# „There are two general Methods made use of in the Mathematicks, viz. Synthesis and Analysis, which we shall explain, after having acquainted the Reader, that the Method we make use of to resolve a Mathematical Problem, is called Zetetick; and that that Method which determines when, and by what way, and how many different ways a Problem may be resolved, is called Poristick. But in treating of Methods, we will first premise, that in general, a Method is the Art of disposing a Train of Arguments or Consequences in a right Order, either to discover the Truth of a Theorem, which we would find out, or to demonstrate it to others, when found.“

Quelle: A Mathematical Dictionary: Or; A Compendious Explication of All Mathematical Terms, 1702, p. 26

Übernommen aus Wikiquote. Letzte Aktualisierung 4. Juni 2020. Geschichte
##### Jacques Ozanam
französischer Mathematiker 1640 - 1718

## Ähnliche Zitate

### „I thought fit to… explain in detail in the same book the peculiarity of a certain method, by which it will be possible… to investigate some of the problems in mathematics by means of mechanics. This procedure is… no less useful even for the proof of the theorems themselves; for certain things first became clear to me by a mechanical method, although they had to be demonstrated by geometry afterwards… But it is of course easier, when we have previously acquired, by the method, some knowledge of the questions, to supply the proof than it is to find it without any previous knowledge.“

—  Archimedes, buch The Method of Mechanical Theorems

The Method of Mechanical Theorems

### „We tend to believe the premises because we can see that their consequences are true, instead of believing the consequences because we know the premises to be true. But the inferring of premises from consequences is the essence of induction; thus the method in investigating the principles of mathematics is really an inductive method, and is substantially the same as the method of discovering general laws in any other science.“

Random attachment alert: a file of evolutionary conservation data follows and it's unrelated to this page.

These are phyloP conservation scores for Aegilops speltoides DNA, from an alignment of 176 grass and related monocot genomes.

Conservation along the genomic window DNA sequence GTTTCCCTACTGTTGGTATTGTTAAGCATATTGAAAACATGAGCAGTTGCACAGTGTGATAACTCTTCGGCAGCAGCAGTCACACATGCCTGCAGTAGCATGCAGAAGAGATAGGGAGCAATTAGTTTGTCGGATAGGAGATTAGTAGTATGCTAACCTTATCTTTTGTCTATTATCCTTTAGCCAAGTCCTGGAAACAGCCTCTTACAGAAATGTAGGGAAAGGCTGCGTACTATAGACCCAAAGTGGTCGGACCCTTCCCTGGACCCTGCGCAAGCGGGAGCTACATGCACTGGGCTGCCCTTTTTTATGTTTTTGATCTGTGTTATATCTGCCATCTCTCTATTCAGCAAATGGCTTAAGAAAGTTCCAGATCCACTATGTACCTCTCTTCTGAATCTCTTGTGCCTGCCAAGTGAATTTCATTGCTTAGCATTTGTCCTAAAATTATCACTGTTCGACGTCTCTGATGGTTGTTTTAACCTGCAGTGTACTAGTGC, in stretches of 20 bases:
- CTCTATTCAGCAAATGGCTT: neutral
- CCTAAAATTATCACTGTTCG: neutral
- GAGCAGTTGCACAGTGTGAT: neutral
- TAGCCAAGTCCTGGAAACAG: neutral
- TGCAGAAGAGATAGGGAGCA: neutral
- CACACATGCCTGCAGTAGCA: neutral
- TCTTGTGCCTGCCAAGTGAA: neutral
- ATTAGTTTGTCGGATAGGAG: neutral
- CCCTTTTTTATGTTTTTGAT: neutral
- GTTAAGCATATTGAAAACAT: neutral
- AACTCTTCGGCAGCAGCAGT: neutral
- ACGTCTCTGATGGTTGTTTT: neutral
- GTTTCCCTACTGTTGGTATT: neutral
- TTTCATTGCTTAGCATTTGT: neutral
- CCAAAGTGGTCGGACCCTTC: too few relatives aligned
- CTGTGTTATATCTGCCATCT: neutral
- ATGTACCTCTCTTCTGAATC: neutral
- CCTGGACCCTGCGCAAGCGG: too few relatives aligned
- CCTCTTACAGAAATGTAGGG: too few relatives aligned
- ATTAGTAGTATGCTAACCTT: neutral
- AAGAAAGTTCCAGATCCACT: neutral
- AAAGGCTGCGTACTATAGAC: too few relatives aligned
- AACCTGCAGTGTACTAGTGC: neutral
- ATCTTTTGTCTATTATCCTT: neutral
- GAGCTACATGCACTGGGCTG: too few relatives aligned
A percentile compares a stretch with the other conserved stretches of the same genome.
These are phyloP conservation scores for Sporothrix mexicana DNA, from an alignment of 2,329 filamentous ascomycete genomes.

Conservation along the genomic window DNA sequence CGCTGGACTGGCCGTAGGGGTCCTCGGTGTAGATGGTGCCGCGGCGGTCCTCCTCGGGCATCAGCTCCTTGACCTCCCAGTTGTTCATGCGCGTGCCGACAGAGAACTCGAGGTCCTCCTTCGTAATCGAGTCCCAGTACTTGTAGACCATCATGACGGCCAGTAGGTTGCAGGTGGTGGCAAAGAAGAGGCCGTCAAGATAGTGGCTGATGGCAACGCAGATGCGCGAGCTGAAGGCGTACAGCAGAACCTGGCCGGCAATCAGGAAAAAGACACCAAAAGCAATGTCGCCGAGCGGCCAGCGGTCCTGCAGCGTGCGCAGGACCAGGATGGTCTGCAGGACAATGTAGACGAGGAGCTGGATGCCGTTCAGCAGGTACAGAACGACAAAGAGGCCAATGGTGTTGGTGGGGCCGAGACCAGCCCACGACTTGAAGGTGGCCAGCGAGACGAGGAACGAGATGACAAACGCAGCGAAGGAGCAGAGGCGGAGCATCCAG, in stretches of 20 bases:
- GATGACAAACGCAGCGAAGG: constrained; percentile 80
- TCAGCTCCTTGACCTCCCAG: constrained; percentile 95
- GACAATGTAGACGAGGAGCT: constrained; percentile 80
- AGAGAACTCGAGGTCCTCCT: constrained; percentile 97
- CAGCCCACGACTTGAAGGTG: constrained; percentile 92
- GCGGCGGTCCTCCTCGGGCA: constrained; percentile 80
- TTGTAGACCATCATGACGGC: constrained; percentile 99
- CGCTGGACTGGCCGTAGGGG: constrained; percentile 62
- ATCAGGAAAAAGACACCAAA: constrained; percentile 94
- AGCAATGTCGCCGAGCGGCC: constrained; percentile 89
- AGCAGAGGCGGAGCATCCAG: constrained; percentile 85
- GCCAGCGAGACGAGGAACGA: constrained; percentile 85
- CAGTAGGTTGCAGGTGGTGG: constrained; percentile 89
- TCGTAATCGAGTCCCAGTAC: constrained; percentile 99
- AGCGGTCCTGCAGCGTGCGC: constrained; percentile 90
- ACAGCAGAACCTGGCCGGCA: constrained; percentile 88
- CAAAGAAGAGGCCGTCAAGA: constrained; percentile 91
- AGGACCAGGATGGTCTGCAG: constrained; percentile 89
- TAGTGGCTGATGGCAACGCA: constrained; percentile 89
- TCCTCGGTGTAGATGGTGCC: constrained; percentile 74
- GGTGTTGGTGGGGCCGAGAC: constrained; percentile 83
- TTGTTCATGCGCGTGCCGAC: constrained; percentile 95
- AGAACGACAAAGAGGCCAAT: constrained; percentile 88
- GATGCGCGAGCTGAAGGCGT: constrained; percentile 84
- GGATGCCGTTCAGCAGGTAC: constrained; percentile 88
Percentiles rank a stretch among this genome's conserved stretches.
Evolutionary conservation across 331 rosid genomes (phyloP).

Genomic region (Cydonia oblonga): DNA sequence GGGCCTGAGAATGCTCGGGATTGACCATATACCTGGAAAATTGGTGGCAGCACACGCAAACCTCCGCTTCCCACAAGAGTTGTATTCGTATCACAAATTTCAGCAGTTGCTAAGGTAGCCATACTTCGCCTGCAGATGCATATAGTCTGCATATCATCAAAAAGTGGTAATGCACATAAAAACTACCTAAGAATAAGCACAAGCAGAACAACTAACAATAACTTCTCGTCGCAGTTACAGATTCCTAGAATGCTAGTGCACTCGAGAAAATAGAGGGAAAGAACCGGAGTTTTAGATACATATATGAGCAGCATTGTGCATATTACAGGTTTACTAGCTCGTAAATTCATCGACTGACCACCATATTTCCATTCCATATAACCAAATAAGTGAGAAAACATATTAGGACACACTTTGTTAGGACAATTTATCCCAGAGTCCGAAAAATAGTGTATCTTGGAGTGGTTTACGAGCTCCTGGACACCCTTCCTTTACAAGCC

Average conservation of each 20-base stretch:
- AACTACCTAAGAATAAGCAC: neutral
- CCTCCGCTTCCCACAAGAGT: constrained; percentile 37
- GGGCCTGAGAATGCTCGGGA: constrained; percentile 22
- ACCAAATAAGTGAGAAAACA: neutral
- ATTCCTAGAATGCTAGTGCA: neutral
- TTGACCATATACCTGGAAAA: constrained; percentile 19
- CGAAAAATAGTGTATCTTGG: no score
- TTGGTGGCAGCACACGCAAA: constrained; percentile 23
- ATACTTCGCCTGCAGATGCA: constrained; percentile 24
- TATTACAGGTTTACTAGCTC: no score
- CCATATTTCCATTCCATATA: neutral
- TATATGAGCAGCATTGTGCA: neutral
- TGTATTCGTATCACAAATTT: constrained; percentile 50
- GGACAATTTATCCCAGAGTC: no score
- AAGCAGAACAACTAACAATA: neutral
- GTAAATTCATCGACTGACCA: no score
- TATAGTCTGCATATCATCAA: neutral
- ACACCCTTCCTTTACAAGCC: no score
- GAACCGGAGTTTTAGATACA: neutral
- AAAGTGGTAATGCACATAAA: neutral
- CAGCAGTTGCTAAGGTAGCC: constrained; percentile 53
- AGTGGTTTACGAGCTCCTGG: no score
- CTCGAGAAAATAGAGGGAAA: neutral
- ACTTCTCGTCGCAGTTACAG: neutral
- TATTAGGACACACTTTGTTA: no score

—  Bertrand Russell logician, one of the first analytic philosophers and political activist 1872 - 1970

"The Regressive Method of Discovering the Premises of Mathematics" (1907), in Essays in Analysis (1973), pp. 273–274
1900s

### „I am persuaded that it [The Method of Mechanical Theorems] will be of no little service to mathematics; for I apprehend that some, either of my contemporaries or of my successors, will, by means of the method when once established, be able to discover other theorems in addition, which have not yet occurred to me.“

—  Archimedes, buch The Method of Mechanical Theorems

The Method of Mechanical Theorems

### „It would be better, I think, for the man who really seeks the truth not to ask what the poets say; rather, he should first learn the method of finding the scientific premises that I discussed in the second book; then he should train and exercise himself in this method; and when his training is sufficiently advanced, then, as he approaches each particular problem, he should enquire into the premise needed for proving it, which premise he should take from simple sense-perception, which from experience, whether drawn from life or from the arts, which from the truths clearly apprehended by the mind, in order to draw out from them the desired conclusion.“

—  Galén Roman physician, surgeon and philosopher 129 - 216

Galen, On the Doctrines of Hippocrates and Plato,: PHP III 8.35.1-11 translation: De Lacy, Phillip (1978- 1984) Galen, On the Doctrines of Hippocrates and Plato, Berlin. p. 233; cited in: Christopher Jon Elliott. "Galen, Rome and the Second Sophistic." p. 147-8.

### „The analysis of variance is not a mathematical theorem, but rather a convenient method of arranging the arithmetic.“

—  Ronald Fisher English statistician, evolutionary biologist, geneticist, and eugenicist 1890 - 1962

Discussion to ‘Statistics in agricultural research’ by J.Wishart, Journal of the Royal Statistical Society, Supplement, 1, 26-61, 1934.
1930s

### „Either one or the other [ analysis or synthesis ] may be direct or indirect. The direct procedure is when the point of departure is known-direct synthesis in the elements of geometry. By combining at random simple truths with each other, more complicated ones are deduced from them. This is the method of discovery, the special method of inventions, contrary to popular opinion.“

—  André-Marie Ampère French physicist and mathematician 1775 - 1836

André-Marie Ampè, in André-Marie Ampère: Enlightenment and Electrodynamics http://books.google.co.in/books?id=QWZKQWB-sbQC&pg=PA159, Cambridge University Press, 1996, p. 159